canada

#612: Remembering Their Sacrifices

At the the 11th hour of the 11th day of the 11th month in 1918, the Armistice was signed, ending the fighting in the Great War. At least, they called it the Great War, or “The War to End All Wars”. Today we just call it World War I, because even greater horrors followed.

My grandfather “Sam” (Crawford) fought in World War II, helping bring an end to the evil of Hitler and Nazi Germany. I think my grandfather would be disgusted today to see Nazis being referred to as “very fine people”. What did he fight for, if we are to casually welcome that evil back to the streets?

“Gar” and “Sam” Winter

We can never forget the sacrifices those soldiers made. My grandfather survived and came home to raise a family with my grandmother. His brother wasn’t so lucky. He lived, but was injured in the trenches and he never walked right again.

I tend to think of the veterans and the soldiers of the present year round. My wife goes out of her way to thank veterans any time she sees one in uniform.  I think of them every time I am free to write whatever I want to, in this great land of Canada. Had the Nazis won, there would be no freedom here. On November 11, at 11am, we have a moment of silence to honour all the soldiers from every war in which they fought and died for our freedom. That is an important tradition to keep. But I think we should think of them more often.

“Sam”

My grandfather rarely told war stories around the kids, but I do remember one night when he told my dad about looking up and seeing a Panzer tank coming. “I shit my pants,” he said and I think he was being truthful. Imagine those young guys — kids, really — in a country far from home, running from a tank. The bravery is awesome. I can’t even imagine.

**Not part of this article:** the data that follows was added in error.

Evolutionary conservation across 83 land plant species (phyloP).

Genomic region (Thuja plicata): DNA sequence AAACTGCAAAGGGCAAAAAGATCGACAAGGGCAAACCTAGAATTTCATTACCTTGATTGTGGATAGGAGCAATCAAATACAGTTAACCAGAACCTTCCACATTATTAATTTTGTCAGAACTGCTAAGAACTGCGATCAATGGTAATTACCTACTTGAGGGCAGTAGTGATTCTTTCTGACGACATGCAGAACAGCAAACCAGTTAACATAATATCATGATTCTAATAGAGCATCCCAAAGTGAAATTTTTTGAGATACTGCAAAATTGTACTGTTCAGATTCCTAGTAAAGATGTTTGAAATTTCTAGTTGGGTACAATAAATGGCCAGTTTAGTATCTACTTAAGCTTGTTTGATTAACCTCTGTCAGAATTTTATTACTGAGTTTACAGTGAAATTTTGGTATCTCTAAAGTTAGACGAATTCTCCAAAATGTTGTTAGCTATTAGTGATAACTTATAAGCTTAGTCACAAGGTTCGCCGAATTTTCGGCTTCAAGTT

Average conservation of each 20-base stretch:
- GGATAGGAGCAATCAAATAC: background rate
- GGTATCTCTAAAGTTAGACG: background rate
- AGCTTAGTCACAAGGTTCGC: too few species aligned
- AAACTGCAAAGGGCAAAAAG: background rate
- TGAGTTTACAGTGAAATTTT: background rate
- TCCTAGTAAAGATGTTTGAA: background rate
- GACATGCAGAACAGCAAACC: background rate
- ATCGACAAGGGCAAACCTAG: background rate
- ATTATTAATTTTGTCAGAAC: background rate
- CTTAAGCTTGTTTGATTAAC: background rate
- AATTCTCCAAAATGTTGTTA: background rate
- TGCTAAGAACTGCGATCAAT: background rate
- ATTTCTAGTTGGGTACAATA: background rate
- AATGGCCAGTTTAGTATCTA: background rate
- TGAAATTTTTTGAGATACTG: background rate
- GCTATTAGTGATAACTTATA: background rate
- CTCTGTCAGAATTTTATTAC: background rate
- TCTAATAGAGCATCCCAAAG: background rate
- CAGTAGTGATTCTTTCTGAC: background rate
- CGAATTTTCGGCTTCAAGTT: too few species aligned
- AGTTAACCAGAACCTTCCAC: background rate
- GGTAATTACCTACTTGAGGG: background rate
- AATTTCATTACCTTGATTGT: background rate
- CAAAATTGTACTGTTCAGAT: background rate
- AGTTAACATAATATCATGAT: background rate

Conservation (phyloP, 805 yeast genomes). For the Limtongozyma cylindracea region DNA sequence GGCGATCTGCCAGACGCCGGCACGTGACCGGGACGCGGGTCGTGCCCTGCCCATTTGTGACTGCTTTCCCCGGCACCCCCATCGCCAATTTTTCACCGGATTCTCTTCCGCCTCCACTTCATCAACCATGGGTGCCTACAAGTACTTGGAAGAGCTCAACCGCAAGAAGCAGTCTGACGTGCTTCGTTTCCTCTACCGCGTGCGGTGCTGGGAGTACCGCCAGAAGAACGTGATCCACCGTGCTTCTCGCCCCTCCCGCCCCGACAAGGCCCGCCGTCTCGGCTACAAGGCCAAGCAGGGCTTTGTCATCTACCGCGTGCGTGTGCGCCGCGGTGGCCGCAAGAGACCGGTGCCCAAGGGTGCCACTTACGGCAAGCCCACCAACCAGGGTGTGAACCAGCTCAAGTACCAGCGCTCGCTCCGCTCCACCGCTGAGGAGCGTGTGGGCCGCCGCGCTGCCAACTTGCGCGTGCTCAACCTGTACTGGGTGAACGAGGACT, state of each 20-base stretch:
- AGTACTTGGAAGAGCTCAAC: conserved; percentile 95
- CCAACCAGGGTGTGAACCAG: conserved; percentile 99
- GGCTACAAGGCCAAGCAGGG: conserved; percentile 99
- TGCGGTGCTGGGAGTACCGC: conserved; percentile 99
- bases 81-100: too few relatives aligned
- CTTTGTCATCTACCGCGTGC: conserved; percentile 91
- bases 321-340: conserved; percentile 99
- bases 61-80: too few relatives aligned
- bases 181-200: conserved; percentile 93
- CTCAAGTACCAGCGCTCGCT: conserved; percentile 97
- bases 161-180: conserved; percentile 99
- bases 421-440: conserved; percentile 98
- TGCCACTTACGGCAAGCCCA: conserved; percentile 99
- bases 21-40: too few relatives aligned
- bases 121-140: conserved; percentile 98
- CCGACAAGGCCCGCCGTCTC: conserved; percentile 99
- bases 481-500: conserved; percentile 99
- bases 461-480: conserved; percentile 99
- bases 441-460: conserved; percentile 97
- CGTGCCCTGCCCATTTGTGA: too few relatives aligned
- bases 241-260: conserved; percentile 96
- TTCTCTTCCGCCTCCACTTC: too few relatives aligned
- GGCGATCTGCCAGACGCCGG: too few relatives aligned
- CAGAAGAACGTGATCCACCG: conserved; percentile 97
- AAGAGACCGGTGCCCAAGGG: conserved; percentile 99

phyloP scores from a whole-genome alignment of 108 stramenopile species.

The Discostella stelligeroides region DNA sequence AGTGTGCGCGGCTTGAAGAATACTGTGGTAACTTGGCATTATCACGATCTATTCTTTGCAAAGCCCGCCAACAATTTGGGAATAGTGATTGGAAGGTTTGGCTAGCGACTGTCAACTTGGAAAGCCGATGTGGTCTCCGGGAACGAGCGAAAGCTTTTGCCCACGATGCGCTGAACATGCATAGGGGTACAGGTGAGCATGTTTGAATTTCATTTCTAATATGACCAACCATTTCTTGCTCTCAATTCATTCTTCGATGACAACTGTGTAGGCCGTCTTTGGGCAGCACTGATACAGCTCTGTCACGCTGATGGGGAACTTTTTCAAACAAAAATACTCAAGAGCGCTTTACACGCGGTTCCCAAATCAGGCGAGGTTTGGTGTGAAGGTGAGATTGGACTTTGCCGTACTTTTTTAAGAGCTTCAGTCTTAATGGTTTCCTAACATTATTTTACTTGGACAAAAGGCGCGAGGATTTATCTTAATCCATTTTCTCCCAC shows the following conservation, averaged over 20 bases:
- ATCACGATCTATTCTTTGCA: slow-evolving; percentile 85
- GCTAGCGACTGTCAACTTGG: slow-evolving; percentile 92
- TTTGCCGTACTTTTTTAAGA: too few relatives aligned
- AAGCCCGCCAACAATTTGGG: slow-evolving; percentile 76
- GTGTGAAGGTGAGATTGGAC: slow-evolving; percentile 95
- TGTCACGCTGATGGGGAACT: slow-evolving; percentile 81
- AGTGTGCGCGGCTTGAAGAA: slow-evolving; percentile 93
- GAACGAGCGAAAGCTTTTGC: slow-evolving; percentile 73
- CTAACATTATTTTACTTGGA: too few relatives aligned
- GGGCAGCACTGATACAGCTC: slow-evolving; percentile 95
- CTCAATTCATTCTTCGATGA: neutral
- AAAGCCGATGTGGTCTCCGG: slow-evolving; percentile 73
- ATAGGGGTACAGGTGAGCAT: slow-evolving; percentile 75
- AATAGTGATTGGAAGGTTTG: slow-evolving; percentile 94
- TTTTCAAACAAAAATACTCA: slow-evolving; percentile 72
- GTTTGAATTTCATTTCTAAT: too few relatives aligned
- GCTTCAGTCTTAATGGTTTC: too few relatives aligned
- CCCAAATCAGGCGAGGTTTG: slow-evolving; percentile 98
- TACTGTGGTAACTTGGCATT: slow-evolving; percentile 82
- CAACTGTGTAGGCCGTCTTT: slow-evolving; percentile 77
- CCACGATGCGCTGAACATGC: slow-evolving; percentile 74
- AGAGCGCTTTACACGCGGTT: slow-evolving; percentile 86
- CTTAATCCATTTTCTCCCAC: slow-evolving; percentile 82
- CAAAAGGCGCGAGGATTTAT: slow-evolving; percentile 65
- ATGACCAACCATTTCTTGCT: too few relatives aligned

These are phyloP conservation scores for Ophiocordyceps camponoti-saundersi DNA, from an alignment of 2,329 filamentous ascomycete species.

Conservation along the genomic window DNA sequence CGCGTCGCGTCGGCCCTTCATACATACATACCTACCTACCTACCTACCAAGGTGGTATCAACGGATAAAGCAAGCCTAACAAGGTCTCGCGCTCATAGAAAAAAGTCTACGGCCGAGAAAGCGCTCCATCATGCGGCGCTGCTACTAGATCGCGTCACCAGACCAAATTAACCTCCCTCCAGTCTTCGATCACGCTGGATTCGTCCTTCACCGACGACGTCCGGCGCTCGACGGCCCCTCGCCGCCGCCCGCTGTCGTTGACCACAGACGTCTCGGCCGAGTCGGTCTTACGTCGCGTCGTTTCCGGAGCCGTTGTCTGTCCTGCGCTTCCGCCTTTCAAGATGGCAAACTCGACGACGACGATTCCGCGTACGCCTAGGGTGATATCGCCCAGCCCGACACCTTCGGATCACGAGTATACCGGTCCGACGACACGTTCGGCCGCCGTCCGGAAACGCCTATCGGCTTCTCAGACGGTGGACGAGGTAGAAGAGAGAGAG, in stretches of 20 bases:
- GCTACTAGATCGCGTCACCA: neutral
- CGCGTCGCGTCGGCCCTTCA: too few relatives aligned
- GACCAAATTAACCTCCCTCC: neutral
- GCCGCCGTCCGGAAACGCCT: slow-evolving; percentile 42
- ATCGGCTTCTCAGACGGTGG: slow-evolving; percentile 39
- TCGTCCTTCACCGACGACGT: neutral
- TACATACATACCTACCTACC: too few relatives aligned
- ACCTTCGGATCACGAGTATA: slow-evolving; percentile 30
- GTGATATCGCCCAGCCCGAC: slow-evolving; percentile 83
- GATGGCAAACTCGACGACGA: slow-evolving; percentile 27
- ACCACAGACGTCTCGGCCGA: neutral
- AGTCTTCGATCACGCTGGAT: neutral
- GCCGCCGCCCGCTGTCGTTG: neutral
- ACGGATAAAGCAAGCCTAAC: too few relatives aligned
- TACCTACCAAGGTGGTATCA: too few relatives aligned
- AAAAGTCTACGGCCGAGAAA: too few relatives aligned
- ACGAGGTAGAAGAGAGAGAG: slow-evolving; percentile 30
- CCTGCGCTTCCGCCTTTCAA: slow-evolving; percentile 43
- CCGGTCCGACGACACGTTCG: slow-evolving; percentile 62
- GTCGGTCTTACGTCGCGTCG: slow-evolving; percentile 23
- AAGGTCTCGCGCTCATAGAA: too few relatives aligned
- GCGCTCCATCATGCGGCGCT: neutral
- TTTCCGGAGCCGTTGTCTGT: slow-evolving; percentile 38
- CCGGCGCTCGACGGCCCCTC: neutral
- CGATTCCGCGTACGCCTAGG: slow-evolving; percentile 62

My grandfather died (cancer) when I was too young to appreciate what he did. I knew he fought, and I got to watch him lay a wreath at the cenotaph every November 11. I didn’t understand the significance of what it means to be a soldier until I was older. If I were a little older, I would have tried to get him to tell me about it.

Bryan Adams’ 1987 album Into the Fire has the best song about Remembrance Day that I know.  This very special track was made into an emotional music video.   In 2014, The Trews came out with something almost as good:  a song called “Highway of Heroes”.  The Highway of Heroes is an actual highway (the 401), given this nickname for the stretch of road on which the bodies of fallen soldiers are brought home.  The Trews’ song is a touching tribute.

Check out these two songs and remember why you’re even able to listen to them.  Because of the Heroes.

 

 

 

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#603: Canada Wants to Tax Your Staff Discount

GETTING MORE TALE #603:
Canada Wants to Tax Your Staff Discount

Record store employees! Have you heard? Now the Canada Revenue Agency wants a piece of your staff discount.

According to CTV, “when an employee receives a discount on merchandise because of their employment, the value of the discount is generally included in the employee’s income.”  They will calculate the tax by using the “equal to the fair market value of the merchandise purchased, less the amount paid by the employee.”   That is unless the discount is “available to the public or a segment of the public, at some point during the year.”  Those car deals where you “pay what the employees pay” wouldn’t count as a taxed staff discount, which is good for people who work at dealerships.  CD stores generally don’t have a “staff discount sale”.

Let’s say, just like when I was working in the Record Store, an $11.99 CD gets sold to you at the discount price of $7.99. The government now wants to tax you on the $4 discount that was the only perk of a crappy retail job.